Peloton is revamping its workout app to offer users three different tiers, including a new free tier and an upscaled one that costs $24 per month. The company announced on Tuesday that it’s looking to rebrand as a fitness company for all, as opposed to being known as an in-home bike company.
The first tier is called Peloton App Free and provides more than 50 classes across 12 fitness categories. The tier includes a rotating set of featured classes that will be refreshed on an ongoing basis but does not include live classes.
The middle tier, which is called Peloton App One, already existed prior to the revamp and costs $12.99 per month. It includes unlimited access to thousands of classes across 9 of Peloton’s 16 modalities, including Strength, Meditation, Outdoor Walking, Yoga, and more as well as all the classes included in the free tier. App One Members can take up to three equipment-based cardio classes per month (Cycling/Tread/Row). New on-demand and live classes will be offered to members, along with access to Peloton’s Challenges, Programs and Collections.
The third tier, called Peloton App+, costs $24 per month and includes unlimited access to Peloton’s library, not including Lanebreak or Scenic classes. This tier includes all of App One’s offerings and unlocks access to thousands of equipment-based cardio classes to take on any indoor bike, treadmill or rower. This tier offers exclusive access to classes.
Peloton’s revamped app also includes a new “Gym” function that allows users to take the app into the gym with them. The feature is available across all membership tiers. The company notes that this launch marks its first offering in which workouts are written out, demoed in a supporting video and designed to be done at the user’s own pace. Members will get access to a series of floor-based routines where they can choose between different strength class types.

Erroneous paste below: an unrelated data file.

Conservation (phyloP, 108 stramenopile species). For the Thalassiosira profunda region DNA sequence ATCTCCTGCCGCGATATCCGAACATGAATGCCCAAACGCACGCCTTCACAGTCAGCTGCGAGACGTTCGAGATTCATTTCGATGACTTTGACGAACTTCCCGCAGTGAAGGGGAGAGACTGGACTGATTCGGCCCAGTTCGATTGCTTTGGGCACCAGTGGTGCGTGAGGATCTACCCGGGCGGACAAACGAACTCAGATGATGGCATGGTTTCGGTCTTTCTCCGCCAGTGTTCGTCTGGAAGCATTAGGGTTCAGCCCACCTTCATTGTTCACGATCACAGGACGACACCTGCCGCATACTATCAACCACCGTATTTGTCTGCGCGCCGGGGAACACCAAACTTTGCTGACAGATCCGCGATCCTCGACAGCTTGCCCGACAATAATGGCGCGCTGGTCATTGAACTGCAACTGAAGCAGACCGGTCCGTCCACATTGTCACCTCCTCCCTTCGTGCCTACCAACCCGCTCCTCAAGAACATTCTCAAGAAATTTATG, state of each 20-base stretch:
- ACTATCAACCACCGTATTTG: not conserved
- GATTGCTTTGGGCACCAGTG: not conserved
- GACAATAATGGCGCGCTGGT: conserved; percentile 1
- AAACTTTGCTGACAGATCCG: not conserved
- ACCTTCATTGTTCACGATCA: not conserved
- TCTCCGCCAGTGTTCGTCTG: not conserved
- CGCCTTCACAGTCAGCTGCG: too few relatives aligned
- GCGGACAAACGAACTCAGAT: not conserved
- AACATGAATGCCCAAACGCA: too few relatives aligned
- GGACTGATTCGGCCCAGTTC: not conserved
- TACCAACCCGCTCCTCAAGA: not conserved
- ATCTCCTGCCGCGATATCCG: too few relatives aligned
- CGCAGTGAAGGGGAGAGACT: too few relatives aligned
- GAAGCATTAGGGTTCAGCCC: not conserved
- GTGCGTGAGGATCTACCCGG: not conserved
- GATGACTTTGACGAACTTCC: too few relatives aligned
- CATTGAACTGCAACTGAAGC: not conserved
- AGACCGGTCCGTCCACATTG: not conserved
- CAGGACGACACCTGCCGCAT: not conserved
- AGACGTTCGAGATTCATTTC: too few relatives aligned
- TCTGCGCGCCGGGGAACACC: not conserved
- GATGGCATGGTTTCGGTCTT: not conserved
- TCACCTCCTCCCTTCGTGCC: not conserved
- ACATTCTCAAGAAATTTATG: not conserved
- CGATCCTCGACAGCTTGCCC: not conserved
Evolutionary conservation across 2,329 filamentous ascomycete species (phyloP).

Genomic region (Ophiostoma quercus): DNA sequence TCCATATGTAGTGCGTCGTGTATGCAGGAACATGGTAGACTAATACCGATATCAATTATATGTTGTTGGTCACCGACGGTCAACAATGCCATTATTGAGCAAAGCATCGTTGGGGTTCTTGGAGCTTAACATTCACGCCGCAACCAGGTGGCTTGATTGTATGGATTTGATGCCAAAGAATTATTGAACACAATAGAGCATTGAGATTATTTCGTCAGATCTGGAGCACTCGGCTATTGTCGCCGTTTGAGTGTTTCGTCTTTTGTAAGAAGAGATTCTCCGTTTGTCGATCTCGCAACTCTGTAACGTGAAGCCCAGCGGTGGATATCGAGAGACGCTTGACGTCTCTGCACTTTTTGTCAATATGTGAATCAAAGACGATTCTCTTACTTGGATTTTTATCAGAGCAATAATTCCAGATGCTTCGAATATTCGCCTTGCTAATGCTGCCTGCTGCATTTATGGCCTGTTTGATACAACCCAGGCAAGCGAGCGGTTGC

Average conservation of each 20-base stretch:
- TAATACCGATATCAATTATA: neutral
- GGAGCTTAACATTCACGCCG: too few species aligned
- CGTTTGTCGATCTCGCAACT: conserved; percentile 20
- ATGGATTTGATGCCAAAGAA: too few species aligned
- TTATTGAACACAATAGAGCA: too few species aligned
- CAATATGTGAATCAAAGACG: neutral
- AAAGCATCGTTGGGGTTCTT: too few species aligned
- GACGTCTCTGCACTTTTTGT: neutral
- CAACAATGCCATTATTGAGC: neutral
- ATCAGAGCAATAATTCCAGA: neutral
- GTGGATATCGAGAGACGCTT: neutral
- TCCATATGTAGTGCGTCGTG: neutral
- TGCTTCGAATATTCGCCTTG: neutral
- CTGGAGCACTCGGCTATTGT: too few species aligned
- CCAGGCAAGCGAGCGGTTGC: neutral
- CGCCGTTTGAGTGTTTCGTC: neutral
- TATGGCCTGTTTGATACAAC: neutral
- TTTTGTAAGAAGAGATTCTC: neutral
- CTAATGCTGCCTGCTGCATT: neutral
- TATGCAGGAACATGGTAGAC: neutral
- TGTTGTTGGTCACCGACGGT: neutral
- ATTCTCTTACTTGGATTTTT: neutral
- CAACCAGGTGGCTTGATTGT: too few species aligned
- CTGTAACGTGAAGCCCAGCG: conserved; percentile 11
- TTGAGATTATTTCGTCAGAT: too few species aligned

The revamped membership tier and Gym feature will roll out in all of the five markets where Peloton is available starting today, including the United States, Canada, the United Kingdom, Germany and Australia.
It’s worth noting that the new tiers aren’t substitutes for the standard $44 per month Peloton subscription that is required for doing classes on the company’s home equipment.
“With this brand relaunch we’re reflecting the vibrancy and fullness of everything Peloton has to offer to everyone,” said Leslie Berland, Peloton’s chief marketing officer, in a statement. “We’re shifting perceptions from in-home to everywhere, fitness enthusiasts to people at all levels, exclusivity to inclusivity across all Peloton Members present and future. Our Instructors and Members live and breathe the true Peloton experience every day. We’re excited to bring that energy and inspiration out into the world”
Peloton rose to popularity amid the pandemic as people were confined to their homes and looked for ways to work out at home. As in-person gyms reopened, demand for the company’s equipment dropped. The company’s CEO Barry McCarthy, who was brought in last year, told investors earlier this year that the company’s “path to the promised land” is its mobile app.
Today’s announcement indicates that Peloton is looking to make itself less dependent on selling hardware. With these new offerings, Peloton is hoping to attract people who may not be able to afford its hardware equipment. It makes sense for the company to focus on services revenue, as Peloton made nearly $290 million from subscriptions last quarter, and lost more than $17 million on its hardware.